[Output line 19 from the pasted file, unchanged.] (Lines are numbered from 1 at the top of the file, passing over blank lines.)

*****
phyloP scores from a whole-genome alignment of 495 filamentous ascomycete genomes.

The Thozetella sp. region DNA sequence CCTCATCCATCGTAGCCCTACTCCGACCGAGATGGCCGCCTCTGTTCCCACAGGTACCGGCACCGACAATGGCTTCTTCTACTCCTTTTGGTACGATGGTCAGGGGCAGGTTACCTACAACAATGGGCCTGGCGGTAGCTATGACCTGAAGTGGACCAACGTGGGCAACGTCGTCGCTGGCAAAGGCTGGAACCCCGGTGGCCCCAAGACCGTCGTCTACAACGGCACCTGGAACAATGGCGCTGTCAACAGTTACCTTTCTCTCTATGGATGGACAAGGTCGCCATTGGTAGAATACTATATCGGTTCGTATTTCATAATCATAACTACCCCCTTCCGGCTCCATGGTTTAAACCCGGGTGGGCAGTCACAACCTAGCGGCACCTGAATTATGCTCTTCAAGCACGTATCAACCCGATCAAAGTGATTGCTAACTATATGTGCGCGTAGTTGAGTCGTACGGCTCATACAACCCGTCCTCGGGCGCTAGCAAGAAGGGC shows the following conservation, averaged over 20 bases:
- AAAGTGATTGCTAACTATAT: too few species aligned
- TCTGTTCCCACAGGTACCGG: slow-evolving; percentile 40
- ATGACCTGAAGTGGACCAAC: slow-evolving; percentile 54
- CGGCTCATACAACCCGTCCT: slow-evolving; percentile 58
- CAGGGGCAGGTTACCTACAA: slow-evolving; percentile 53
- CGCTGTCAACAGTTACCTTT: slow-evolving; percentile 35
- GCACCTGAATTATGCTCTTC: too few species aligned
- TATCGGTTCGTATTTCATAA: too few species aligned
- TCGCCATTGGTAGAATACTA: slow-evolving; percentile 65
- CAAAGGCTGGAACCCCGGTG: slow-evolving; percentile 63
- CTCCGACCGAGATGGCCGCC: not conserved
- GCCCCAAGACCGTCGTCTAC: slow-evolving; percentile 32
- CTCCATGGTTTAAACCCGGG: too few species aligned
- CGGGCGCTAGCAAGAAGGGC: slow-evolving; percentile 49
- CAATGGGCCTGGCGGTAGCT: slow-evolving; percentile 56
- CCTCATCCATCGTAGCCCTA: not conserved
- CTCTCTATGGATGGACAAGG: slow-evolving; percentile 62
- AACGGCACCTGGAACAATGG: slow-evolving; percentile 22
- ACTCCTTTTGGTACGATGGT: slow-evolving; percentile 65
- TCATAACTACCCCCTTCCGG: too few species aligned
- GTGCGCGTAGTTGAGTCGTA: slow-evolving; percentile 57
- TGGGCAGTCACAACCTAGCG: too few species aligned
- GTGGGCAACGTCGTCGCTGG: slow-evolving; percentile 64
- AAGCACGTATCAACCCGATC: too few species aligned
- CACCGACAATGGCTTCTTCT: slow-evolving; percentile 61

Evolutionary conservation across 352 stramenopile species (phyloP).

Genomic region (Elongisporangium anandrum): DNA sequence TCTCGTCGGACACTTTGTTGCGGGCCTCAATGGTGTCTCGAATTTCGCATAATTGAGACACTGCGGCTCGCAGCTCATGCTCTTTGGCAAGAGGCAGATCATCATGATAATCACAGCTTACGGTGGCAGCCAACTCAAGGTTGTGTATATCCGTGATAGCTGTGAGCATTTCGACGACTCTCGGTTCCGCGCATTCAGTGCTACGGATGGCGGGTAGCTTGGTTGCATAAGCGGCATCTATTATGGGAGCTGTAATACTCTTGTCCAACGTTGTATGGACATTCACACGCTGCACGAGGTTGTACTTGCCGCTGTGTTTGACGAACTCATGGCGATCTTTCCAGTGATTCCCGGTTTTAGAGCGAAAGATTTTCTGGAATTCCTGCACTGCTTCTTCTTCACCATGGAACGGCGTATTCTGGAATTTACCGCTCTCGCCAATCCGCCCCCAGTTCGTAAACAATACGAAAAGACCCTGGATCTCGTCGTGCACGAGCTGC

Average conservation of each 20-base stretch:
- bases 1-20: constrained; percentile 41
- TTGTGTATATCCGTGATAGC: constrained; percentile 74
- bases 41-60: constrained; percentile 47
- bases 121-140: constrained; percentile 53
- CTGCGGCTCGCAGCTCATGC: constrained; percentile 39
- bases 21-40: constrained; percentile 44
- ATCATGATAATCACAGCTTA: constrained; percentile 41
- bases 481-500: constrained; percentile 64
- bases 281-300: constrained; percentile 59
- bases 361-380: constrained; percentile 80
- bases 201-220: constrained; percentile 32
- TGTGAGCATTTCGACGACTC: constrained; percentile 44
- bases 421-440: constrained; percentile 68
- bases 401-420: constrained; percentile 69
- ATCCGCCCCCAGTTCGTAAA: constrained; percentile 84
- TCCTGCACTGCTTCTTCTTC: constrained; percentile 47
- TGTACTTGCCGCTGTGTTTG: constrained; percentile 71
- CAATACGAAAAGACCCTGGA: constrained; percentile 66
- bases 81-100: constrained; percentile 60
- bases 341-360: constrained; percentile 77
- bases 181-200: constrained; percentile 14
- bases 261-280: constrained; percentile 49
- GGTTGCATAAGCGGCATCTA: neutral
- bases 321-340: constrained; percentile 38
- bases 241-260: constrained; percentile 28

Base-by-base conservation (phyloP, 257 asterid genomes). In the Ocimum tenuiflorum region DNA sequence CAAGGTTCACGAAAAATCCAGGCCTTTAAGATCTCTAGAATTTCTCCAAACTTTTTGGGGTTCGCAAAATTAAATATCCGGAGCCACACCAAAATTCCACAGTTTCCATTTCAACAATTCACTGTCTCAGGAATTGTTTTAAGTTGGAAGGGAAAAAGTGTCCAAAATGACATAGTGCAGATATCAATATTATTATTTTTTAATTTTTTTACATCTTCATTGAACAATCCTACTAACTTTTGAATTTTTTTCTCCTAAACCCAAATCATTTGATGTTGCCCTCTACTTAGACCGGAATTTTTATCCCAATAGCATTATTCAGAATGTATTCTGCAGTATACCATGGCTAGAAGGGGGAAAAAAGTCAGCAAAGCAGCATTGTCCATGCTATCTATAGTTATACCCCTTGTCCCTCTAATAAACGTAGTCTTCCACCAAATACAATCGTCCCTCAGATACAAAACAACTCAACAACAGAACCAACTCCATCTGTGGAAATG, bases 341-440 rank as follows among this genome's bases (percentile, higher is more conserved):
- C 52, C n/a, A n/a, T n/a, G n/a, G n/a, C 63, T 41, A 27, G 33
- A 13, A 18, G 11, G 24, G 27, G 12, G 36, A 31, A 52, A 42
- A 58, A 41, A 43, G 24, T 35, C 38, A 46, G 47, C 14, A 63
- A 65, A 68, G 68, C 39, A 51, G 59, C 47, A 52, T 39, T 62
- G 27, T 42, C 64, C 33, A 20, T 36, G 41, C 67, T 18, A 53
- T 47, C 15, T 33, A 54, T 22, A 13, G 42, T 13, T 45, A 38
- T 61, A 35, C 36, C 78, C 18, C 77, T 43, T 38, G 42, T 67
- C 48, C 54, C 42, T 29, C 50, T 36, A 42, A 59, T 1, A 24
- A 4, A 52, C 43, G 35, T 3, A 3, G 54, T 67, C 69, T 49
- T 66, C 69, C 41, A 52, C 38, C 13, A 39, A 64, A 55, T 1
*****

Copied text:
- CTCTCTATGGATGGACAAGG: slow-evolving; percentile 62